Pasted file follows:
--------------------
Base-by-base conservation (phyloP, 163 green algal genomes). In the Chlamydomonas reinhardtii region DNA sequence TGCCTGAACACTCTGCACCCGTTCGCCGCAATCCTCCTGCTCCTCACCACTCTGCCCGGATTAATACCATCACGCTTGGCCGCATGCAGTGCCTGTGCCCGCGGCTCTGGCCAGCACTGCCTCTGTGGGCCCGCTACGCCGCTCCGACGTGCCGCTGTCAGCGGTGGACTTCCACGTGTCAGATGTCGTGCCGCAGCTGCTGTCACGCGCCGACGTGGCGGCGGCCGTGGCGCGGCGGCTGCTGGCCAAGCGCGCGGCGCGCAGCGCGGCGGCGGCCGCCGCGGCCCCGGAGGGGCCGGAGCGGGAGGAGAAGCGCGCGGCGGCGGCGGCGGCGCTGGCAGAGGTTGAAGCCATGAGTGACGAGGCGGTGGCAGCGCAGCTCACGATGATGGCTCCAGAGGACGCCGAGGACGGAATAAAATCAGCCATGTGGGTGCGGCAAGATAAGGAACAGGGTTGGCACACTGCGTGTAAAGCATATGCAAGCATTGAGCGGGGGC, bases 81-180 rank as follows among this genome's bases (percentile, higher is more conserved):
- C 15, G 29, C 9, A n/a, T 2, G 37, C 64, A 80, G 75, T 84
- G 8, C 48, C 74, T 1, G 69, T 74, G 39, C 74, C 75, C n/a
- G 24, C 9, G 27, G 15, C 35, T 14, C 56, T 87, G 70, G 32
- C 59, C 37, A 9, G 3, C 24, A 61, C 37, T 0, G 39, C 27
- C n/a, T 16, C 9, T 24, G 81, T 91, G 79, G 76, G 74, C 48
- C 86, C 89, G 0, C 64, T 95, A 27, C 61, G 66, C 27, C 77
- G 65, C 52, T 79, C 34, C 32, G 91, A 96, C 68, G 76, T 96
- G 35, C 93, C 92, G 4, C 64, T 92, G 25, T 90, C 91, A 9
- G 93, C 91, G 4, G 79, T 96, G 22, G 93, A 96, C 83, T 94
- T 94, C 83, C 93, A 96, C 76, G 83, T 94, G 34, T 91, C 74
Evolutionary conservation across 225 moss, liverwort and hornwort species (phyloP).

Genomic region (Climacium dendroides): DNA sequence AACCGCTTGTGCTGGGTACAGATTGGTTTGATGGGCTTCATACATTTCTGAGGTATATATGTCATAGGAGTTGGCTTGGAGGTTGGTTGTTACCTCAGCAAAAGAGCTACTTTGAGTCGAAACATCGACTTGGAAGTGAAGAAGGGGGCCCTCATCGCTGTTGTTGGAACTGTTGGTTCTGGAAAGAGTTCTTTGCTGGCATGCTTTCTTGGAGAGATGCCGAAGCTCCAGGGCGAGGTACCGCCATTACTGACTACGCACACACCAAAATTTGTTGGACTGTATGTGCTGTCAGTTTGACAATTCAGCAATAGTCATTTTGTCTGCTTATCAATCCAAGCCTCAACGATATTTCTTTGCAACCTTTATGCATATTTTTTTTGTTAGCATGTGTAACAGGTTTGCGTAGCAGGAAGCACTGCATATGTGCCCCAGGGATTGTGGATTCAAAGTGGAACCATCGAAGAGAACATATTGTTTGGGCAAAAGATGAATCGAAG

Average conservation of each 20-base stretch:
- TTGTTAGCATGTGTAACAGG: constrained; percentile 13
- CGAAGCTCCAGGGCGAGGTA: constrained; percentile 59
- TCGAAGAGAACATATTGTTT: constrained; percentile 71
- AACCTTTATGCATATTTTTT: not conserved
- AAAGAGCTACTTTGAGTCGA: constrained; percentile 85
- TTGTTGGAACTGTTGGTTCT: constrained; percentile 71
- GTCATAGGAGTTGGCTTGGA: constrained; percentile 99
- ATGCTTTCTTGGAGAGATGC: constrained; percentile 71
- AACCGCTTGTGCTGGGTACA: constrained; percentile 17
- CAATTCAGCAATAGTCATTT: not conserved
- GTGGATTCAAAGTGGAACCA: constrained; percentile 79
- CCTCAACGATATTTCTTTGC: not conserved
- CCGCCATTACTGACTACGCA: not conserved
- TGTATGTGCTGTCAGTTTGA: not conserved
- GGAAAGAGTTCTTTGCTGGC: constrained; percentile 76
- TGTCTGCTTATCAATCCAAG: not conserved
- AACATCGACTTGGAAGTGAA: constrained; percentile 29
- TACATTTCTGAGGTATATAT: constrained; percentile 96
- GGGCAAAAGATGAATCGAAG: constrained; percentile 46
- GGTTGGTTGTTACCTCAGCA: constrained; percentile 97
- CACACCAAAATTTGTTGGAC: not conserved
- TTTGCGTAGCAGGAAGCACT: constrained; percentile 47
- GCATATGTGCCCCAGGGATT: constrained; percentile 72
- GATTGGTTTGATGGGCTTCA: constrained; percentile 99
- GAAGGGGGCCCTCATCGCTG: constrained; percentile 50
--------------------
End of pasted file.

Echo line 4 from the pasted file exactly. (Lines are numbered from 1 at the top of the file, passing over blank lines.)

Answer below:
- G 24, C 9, G 27, G 15, C 35, T 14, C 56, T 87, G 70, G 32